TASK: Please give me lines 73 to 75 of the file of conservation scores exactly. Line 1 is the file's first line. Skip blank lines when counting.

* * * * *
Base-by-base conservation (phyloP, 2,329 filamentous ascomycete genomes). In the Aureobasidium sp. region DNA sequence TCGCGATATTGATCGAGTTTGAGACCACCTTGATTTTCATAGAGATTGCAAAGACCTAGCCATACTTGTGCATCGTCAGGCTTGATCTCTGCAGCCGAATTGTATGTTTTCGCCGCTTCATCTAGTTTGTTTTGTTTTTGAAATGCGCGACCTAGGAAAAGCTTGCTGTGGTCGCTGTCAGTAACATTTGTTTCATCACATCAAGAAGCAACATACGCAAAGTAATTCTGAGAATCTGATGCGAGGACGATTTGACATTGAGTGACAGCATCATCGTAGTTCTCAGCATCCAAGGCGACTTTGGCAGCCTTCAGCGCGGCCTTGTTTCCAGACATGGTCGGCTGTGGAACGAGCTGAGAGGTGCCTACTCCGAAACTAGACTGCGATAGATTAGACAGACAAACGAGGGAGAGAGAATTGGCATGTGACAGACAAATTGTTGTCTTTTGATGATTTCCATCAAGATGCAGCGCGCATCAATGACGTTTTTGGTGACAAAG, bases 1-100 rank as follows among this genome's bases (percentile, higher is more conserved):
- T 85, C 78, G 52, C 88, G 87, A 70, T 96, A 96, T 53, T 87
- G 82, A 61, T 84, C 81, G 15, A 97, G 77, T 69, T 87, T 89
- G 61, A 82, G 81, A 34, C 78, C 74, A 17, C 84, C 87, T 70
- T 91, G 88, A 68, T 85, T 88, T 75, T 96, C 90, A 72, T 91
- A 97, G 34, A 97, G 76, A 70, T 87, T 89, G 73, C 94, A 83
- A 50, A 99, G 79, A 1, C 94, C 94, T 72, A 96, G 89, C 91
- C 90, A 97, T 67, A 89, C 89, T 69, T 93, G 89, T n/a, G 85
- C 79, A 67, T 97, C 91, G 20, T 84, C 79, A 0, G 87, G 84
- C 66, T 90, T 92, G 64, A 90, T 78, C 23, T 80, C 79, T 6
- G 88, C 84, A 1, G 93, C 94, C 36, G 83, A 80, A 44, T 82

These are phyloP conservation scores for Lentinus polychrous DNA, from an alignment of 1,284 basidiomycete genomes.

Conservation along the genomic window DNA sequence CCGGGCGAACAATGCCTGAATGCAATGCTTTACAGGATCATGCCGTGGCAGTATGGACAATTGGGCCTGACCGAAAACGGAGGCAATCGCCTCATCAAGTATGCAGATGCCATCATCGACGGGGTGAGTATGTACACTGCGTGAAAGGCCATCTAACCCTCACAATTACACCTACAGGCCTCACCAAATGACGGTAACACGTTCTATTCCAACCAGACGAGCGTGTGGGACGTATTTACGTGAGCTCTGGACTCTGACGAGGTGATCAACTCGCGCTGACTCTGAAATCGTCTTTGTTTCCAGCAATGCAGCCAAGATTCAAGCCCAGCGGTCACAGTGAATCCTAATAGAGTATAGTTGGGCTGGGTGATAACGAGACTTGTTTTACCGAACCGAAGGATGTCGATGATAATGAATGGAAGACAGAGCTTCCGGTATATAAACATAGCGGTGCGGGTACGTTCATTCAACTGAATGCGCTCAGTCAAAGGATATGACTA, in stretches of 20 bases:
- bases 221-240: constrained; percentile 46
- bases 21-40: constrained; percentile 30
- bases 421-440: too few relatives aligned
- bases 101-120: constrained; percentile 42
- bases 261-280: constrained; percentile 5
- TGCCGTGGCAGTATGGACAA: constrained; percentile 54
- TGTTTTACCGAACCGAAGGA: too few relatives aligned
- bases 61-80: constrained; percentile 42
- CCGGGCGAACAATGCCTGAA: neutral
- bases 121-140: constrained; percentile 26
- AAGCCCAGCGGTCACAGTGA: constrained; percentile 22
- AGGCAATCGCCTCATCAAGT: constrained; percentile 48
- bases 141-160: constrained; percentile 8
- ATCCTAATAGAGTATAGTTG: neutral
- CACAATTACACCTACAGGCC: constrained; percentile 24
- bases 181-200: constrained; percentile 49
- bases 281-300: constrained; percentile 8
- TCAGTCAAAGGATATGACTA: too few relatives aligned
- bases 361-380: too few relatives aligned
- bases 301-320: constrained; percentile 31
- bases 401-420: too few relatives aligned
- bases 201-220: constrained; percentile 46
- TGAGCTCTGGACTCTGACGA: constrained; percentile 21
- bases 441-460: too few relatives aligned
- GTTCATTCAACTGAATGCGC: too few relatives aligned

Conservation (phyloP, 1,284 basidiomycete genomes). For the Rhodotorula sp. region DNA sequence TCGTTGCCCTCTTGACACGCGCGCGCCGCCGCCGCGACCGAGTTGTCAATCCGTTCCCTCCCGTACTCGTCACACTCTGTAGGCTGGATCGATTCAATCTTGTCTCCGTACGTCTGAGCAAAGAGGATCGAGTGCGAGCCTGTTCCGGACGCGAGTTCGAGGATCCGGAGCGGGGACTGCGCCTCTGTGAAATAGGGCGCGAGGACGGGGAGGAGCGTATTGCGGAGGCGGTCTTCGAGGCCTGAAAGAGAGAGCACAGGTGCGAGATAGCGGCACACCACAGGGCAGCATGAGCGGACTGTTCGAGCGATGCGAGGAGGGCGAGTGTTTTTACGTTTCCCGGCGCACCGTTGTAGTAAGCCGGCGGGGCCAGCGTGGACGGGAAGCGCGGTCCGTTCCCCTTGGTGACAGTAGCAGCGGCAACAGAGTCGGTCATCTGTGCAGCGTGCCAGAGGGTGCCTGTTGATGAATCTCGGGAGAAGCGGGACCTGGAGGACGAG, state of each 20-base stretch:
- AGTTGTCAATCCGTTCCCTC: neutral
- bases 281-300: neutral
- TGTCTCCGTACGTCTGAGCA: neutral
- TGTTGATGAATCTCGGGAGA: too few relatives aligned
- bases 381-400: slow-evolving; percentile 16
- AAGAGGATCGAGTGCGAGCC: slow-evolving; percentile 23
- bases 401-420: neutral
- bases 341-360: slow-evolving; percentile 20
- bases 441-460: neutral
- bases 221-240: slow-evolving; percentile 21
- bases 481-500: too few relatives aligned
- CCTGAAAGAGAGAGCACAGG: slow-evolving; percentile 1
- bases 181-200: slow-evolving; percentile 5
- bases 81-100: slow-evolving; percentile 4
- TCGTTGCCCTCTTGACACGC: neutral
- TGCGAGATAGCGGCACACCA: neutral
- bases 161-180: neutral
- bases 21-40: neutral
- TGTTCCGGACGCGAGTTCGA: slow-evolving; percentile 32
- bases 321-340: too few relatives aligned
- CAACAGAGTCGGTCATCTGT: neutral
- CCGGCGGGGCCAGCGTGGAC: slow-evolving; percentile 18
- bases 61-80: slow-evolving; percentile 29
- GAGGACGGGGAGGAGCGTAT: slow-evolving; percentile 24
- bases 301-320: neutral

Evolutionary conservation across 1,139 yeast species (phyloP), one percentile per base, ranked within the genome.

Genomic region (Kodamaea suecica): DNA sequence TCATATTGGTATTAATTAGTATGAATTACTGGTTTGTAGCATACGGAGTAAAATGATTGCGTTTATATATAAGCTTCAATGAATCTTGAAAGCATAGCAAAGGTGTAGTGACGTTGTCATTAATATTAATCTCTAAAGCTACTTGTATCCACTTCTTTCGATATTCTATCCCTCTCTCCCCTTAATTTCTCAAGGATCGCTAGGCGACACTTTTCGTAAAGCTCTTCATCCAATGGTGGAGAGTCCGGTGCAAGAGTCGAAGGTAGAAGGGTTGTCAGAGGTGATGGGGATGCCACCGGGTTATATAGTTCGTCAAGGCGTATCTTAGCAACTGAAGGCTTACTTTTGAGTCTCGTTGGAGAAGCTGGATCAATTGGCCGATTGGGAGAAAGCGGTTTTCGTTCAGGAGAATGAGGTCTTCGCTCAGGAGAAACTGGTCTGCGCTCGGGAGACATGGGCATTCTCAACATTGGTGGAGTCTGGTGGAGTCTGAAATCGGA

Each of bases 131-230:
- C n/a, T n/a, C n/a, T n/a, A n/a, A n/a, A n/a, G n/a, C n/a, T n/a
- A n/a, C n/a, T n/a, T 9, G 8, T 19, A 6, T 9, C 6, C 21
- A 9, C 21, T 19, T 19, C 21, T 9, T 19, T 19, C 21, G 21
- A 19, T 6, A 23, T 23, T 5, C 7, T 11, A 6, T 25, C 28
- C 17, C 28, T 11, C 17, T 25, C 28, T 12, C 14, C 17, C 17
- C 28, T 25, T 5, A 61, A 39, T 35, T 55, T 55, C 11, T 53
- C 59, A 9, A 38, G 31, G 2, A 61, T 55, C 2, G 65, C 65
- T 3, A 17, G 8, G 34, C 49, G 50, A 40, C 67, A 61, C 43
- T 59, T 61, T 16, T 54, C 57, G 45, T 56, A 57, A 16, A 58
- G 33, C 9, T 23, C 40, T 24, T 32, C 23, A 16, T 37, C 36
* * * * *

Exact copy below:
- C 28, T 25, T 5, A 61, A 39, T 35, T 55, T 55, C 11, T 53
- C 59, A 9, A 38, G 31, G 2, A 61, T 55, C 2, G 65, C 65
- T 3, A 17, G 8, G 34, C 49, G 50, A 40, C 67, A 61, C 43